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The coronavirus pandemic has shown the versatility of 3D printers and thrown a spotlight on an urgent need for 3D printing expertise. Large corporations such as HP and Formlabs, as well as indie 3D model makers have mobilized 3D printers to design and create PPE-like face shields, clips for masks (both homemade and surgical) and even a 3D printed part as that helps create a hands-free door handle to help in the fight against coronavirus.

After several weeks of working from home without access to a 3D printer, I procured an XYXPrinting da Vinci Jr. 1.0 A Pro and immediately made a few fasteners for homemade cloth masks. Then I decided to 3D print some face shields. They're truly amazing machines.

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The 3D-printed hook holds my home-made cloth face mask in place. 

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My interest in 3D printing technology and 3D design started back in 2018, when I got deep in the weeds, creating everything from phone stands to tabletop game accessories to a sweet mini Millennium Falcon. Since then, I've doubled down, getting into 3D scanning and even laser cutting, which lets you sculpt real-world designs from wood and leather. Luckily, the 3D printing industry has been experiencing a boom, with new hardware and 3D printing software entering the market to meet all of my 3D printing and 3D scanning needs.

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Thanks to growth in the industry, there are plenty of 3D printing options to choose from, but finding a 3D printer that meets your needs and is within your price range can still be tricky. That's why we're here to help. We've considered the pros and cons of each consumer 3D printer, along with printing speed, print quality, build volume, noise level, design, resolution, print volume, size of the print bed and build plate, whether it includes a heated build plate, conduciveness to additive manufacturing and more. A 3D printer kit, which can range from affordable (under $200) to high-end (over $3,000), is an awesome gift for a creative person in your life. And they're great for you to craft your own personalized 3D modeling designs.

Once you find the best 3D printer and you end up getting completely addicted to 3D printing and dreaming about PLA filament, don't blame me. (But if you do, here's a handy 3D printing FAQ that should answer some of your questions). This list is updated periodically.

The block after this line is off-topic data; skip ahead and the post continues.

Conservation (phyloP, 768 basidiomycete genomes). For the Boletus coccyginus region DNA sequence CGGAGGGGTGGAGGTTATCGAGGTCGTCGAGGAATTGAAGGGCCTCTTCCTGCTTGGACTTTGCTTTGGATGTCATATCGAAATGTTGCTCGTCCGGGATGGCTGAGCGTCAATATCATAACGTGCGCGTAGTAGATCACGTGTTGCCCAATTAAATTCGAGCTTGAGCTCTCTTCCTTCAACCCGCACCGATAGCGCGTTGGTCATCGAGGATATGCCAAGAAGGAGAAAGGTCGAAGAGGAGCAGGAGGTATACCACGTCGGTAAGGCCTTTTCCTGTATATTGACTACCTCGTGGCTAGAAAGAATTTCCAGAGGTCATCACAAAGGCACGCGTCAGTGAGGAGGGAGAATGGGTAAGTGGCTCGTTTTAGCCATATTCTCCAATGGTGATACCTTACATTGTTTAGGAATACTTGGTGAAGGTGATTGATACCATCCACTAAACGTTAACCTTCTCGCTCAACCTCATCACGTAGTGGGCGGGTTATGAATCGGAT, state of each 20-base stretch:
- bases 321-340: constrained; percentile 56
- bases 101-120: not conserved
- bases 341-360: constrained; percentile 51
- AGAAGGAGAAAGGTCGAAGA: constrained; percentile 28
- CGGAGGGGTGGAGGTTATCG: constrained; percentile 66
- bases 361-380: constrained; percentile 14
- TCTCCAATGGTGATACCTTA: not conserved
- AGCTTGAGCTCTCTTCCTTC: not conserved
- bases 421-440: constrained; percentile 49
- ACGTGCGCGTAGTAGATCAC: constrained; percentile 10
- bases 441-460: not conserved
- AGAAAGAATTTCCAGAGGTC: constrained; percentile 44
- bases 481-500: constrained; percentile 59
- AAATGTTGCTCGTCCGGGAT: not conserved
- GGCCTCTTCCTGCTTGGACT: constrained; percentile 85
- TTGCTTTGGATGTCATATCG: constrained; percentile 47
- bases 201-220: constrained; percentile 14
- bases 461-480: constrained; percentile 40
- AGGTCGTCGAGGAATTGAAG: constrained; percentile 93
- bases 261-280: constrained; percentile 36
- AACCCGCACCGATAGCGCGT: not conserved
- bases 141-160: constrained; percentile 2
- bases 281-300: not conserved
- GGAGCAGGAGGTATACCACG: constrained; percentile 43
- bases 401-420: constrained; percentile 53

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The ambitious da Vinci Jr. 1.0 A Pro is a step-up 3D desktop printer with a big 6.9-inch square build surface and optional add-ons for both laser engraving and using specialized printing material like a carbon-fiber filament type. It's $450 with just the standard equipment, or $580 with the extras. That said, the lack of built-in Wi-Fi on this printer is a major hassle, and for this price a nonheated bed is a serious omission. Some of the company's printers are locked to proprietary filament, but fortunately, this 3D print model is not (which is good, because the sample roll of PLA included in the box wasn't great). 

Despite some extra troubleshooting required during setup, I liked the modular nature of the, its big, easy to use buttons, and frankly, the cheerful bright orange color. 

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Despite the low price, this is a pretty damn full-featured 3D printer, and a favorite affordable 3D printer for testing the 3D printing waters. Print quality and print speed are excellent. Just be sure to purchase extra filament for this cheap 3D printer since you'll use up the sample filament very quickly. 

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If you're set on a resin printer, this is the best desktop 3D printer for you. Resin printers are the next step up in rapid prototyping design technology when you want your print job to look as high quality as any industrial 3D printer or anything assembled in a factory. Just be warned: The resin is harder to work with, and printing with resin requires good ventilation. 

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This is my go-to best 3D printer for the 3D printing enthusiast for balancing price, easy use and print quality. Setup is easy, and I had it assembled and was ready to start printing my in less than 30 minutes after opening the box and gathering materials for my 3D printed object. Read more.

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Recreate pretty much anything by putting it on this 3D scanner, where a rotating base and built-in camera create a 360-degree copy, which is then editable in any 3D program and printable on your 3D printer. Simply scan the object, import the scan into your slicing software for cleanup and print. The included software alerts you of next steps in the printing process with either sound or texts. Scan quality and print quality resolution are great with this 3D printer, and printer setup is easy. 

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Printing technology doesn't get much better than what comes with this 3D model printer. Glowforge laser cutters can sculpt projects from wood, leather, lucite and other materials, making it an interesting printing alternative to filament-based 3D printers. Even better, what would take an FDM printer hours to do, takes just minutes in the Glowforge. 


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